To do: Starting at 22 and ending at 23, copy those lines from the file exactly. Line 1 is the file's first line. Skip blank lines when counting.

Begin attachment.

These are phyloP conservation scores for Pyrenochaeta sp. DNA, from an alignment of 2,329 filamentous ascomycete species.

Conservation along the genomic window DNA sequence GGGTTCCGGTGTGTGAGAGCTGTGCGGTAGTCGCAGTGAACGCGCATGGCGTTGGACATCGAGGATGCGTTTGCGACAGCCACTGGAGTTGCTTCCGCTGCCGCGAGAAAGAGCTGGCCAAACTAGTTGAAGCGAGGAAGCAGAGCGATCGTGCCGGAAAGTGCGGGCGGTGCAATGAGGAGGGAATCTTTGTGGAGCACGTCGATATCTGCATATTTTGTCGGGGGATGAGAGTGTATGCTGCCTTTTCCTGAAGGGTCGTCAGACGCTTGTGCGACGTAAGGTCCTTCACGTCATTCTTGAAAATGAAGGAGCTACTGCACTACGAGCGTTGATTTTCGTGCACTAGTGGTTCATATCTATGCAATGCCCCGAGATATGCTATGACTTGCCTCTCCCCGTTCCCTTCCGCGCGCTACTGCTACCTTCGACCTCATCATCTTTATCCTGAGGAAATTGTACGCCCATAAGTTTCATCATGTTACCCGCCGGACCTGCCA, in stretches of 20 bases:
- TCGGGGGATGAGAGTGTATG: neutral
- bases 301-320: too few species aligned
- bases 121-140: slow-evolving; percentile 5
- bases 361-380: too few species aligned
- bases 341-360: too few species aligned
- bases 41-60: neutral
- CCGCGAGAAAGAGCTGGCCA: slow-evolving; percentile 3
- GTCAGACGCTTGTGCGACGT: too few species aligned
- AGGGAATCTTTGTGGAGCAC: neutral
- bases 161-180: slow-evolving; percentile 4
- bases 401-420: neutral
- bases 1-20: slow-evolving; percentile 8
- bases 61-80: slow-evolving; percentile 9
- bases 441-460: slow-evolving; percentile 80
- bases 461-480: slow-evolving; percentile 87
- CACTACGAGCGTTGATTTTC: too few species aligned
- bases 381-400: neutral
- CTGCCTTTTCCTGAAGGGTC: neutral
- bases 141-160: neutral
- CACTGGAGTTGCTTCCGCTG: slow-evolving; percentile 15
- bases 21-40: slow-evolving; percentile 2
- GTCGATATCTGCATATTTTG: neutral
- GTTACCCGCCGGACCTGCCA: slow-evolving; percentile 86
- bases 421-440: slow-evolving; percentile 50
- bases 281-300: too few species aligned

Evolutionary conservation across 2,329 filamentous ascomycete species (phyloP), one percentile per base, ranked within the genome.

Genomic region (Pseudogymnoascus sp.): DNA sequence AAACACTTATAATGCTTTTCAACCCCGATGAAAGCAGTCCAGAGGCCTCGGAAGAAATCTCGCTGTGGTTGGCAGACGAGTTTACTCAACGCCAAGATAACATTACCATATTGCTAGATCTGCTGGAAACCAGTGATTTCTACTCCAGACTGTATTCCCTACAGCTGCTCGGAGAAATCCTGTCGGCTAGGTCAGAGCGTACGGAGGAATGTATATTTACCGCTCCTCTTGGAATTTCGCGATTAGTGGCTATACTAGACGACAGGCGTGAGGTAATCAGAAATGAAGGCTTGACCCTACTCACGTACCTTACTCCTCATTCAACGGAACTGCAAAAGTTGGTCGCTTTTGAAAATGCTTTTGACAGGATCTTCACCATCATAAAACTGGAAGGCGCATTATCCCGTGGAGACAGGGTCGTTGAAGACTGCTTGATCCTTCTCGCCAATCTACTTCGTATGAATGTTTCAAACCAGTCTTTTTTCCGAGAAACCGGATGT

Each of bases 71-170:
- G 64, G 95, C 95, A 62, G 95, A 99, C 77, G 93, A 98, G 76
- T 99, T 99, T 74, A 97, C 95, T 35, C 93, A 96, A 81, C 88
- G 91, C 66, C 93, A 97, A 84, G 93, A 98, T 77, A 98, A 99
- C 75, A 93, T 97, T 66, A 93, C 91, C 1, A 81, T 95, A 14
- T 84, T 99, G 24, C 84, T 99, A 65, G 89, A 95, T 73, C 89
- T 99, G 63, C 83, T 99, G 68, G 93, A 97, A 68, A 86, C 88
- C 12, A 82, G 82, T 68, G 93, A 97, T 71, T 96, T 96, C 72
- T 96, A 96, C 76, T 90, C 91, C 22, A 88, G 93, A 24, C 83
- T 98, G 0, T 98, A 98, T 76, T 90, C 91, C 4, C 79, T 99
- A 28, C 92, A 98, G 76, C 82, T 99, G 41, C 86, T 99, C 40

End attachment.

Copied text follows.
- CACTGGAGTTGCTTCCGCTG: slow-evolving; percentile 15
- bases 21-40: slow-evolving; percentile 2